Work with the board to change investment culture. Private foundations are often created with one large gift that’s expected to last; they are risk-averse and focused on returns because they want to ensure perpetuity. Community foundations, however, are public institutions whose growth and success rest on the number of donors they can continue to attract over time; they should be free to focus on demonstrating their relevance to the community and attracting the next generation of donors. There’s no structural reason for them to be risk-averse and returns-focused—the fact that many are is often a result of board culture.
Brian Byrnes of Santa Fe Community Foundation encountered tremendous board resistance to a shift in investment strategy; to counter that he took the board through an analysis that revealed their level of investment in areas contrary to their mission. Byrnes said the exercise was a powerful force in opening minds. Kelly Ryan reconstituted her board at Incourage so that they could implement a community investment strategy as a central feature of their mission.
Redirect investment expenses. One of the most eye-opening moments for many participants was RSF advisor Leslie Christian’s “do the math” challenge. “How many of you are experiencing a roadblock in that your boards think impact investing is too expensive?” she asked. Hands shot up all over the room. She then did the math: a $100 million foundation paying a typical 0.8 percent fee to its investment advisor is spending $800,000 a year to maintain its portfolio. What if the foundation fired the investment manager and instead put all that money into a Vanguard index fund, which historically has long-term returns as good as or better than investment managers? With a typical mutual fund fee of 0.08 percent, they’d free up $720,000 they could use to hire impact investment experts.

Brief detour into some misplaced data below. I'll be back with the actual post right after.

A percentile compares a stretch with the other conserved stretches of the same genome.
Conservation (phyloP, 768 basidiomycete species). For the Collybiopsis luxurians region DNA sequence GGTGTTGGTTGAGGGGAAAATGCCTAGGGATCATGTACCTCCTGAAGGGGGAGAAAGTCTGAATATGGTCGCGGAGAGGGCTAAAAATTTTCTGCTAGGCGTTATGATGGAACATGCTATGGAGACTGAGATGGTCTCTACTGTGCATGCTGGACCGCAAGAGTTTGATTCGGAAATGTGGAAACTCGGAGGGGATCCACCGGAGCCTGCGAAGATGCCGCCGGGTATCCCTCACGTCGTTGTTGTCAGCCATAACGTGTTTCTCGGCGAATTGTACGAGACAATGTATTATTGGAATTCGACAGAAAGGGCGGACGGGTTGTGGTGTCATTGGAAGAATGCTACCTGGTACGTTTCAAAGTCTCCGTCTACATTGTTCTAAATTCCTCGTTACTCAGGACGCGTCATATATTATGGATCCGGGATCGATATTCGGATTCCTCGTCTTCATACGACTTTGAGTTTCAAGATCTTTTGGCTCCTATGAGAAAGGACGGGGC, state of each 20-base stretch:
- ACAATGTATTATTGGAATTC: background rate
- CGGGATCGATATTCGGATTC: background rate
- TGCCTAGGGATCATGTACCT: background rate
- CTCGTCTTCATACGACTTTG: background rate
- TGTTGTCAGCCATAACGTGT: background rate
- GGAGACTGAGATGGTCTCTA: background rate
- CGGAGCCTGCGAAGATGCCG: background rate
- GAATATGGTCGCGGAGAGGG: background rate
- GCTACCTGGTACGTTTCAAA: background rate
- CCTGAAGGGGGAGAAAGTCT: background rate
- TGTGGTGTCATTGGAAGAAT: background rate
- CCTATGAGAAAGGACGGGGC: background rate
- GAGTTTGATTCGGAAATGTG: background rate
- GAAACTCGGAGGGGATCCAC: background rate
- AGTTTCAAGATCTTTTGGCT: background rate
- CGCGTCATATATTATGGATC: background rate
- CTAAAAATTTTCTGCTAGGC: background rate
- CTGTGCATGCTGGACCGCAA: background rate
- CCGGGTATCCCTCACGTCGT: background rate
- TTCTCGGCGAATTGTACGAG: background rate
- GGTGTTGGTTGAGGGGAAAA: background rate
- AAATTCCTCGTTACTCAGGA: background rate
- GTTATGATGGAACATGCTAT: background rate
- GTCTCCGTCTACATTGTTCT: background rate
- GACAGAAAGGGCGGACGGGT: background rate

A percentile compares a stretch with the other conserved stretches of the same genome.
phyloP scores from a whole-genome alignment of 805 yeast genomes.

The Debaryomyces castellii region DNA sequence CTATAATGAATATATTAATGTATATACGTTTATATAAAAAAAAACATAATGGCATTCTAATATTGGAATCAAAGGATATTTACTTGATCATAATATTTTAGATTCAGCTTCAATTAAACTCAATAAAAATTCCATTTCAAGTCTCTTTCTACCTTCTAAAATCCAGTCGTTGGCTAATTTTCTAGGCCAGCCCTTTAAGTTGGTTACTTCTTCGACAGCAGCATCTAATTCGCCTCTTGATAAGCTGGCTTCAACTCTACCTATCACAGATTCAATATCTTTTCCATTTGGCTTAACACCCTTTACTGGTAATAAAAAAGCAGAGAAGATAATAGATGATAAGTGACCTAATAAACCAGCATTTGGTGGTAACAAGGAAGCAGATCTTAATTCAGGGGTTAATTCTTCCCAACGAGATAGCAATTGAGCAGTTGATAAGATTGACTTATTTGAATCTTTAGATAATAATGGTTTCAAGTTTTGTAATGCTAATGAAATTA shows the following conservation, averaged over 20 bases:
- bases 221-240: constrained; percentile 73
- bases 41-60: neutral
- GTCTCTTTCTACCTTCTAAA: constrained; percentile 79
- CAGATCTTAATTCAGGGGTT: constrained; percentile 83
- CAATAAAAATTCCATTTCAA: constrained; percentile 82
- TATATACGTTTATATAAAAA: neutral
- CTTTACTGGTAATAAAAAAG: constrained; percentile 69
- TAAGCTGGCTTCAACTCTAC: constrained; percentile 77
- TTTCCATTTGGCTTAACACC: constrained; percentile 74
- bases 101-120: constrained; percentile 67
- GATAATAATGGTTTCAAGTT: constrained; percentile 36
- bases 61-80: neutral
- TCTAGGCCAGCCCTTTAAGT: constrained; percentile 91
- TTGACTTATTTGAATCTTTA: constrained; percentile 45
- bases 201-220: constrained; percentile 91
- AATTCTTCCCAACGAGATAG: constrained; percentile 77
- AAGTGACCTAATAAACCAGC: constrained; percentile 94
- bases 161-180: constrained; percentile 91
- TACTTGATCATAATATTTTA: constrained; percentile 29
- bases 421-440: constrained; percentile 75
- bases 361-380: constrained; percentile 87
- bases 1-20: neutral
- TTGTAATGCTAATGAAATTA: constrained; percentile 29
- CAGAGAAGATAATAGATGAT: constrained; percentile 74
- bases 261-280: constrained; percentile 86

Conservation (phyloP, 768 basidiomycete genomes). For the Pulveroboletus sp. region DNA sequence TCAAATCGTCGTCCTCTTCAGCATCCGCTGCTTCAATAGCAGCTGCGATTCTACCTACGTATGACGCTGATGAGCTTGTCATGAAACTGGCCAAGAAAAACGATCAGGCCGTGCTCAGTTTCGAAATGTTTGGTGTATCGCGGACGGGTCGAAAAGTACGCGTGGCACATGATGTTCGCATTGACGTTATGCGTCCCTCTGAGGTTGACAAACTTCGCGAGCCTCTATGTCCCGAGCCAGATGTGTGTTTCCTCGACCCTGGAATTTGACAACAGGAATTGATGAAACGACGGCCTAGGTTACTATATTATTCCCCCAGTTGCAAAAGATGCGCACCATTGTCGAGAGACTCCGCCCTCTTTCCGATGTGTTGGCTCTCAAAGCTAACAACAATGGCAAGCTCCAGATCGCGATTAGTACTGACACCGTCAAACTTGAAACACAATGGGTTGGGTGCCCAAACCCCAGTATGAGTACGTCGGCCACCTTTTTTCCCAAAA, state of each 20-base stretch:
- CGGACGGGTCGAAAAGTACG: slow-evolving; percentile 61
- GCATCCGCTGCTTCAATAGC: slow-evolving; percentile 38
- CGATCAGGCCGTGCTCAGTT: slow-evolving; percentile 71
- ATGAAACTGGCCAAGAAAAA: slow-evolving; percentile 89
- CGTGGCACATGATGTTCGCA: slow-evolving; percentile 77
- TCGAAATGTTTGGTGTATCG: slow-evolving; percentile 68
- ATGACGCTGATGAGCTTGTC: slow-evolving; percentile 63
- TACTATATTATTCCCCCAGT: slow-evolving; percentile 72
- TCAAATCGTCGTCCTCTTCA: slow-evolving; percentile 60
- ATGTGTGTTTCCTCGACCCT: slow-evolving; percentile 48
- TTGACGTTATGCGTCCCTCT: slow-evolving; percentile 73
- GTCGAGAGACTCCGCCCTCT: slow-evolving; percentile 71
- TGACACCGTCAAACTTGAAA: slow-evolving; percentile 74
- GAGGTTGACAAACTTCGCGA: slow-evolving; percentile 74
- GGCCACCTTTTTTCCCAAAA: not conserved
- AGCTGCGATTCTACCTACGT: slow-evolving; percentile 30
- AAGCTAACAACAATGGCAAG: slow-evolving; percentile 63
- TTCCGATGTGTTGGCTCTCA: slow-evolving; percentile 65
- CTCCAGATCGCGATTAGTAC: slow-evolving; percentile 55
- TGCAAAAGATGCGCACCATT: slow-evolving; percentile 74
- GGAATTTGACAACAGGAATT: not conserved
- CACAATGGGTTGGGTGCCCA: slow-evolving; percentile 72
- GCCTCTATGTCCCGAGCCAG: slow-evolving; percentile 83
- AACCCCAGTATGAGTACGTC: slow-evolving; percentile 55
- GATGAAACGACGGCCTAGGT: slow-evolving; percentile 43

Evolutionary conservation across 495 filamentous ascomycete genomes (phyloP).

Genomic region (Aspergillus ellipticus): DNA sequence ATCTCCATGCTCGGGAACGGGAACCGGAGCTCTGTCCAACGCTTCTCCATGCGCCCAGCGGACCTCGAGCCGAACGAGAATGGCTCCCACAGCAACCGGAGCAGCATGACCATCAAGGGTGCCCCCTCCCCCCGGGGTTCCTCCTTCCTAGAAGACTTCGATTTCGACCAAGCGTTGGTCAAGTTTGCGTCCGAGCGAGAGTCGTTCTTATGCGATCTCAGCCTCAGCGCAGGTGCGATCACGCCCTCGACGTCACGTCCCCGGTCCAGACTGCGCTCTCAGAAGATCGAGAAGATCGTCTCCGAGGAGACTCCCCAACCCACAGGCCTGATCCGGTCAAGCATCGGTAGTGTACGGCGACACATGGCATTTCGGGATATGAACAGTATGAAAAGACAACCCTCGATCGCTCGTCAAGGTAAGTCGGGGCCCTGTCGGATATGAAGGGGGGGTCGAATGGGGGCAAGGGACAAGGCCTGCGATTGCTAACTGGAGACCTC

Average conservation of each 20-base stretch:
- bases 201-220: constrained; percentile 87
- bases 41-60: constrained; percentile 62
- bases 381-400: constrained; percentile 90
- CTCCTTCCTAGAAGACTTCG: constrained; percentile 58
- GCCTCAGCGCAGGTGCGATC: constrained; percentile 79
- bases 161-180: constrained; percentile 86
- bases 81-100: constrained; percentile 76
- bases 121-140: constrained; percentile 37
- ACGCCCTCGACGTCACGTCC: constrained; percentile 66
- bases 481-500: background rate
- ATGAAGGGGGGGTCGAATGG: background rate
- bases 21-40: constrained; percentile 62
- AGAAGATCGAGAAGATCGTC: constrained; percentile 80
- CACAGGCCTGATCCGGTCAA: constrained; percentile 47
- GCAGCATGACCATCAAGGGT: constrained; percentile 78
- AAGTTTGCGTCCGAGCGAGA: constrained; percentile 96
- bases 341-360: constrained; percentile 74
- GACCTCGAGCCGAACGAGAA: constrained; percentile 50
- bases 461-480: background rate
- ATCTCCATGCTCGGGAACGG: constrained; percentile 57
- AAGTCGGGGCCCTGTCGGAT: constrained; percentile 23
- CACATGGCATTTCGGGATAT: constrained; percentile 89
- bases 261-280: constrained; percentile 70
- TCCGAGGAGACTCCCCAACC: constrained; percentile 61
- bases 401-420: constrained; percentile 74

Restructure your organization. Dana Pancrazi of the FB Heron Foundation put forward a structural solution to internal turf battles and mission conflicts: the foundation dissolved its grantmaking and investment teams, replacing them with an operations team that provides administration and support, and a capital deployment team that handles grants and investments—and treats both as 100 percent mission driven.
A few foundations have already made great progress on local impact investing, but it hasn’t been easy—and it won’t be for the next wave of pioneers, either. In addition to inspiring stories, we also heard “it’s not all rainbows and unicorns.” At RSF, we know how hard this is, having spent the last 30 years building up the expertise and insight to invest for impact effectively. There will be failed investments and difficult expectation setting. But as entrepreneurs know, failures teach the lessons that lead to ultimate success. Why not give the non-profit sector the same opportunity to use investments to try out innovative solutions to our communities’ most pressing problems?
We’re hoping to spark this change by inviting the most committed community foundation leaders to join a community of practice that will go deeper into what it takes in terms of personal leadership to shift to impact investing. The group will provide peer support and share everything from in-progress case studies to best practices to credit memos.
We believe the opportunity for change is profound. If a relative handful of community foundations reinvented themselves right now, they could truly change the game for communities across the country.
Don has served as President & CEO of RSF Social Finance since 2007. He grew up in central New Jersey, and comes from a long ancestry of Quaker farmers and small business people in and around Philadelphia. Don lives in Berkeley, California with his wife Jennifer and their two children, Sabine and Samuel. He graduated from Cornell University with a BA in American History. Don has been a social entrepreneur for many years, growing a for-profit education business, a software company, and a sporting goods manufacturer, in addition to a non-profit, the Business Alliance for Local Living Economies.
As leaders in social finance, Don and the team at RSF seek to transform the way the world works with money. In a world where our financial system can be described as complex, opaque, and anonymous, based on short-term outcomes, RSF is constantly asking the question, “How can we model financial transactions that are direct, transparent, and personal, based on long-term relationships?” Under Don’s leadership, RSF’s total assets have grown 40% in the past three years, to over $160 million.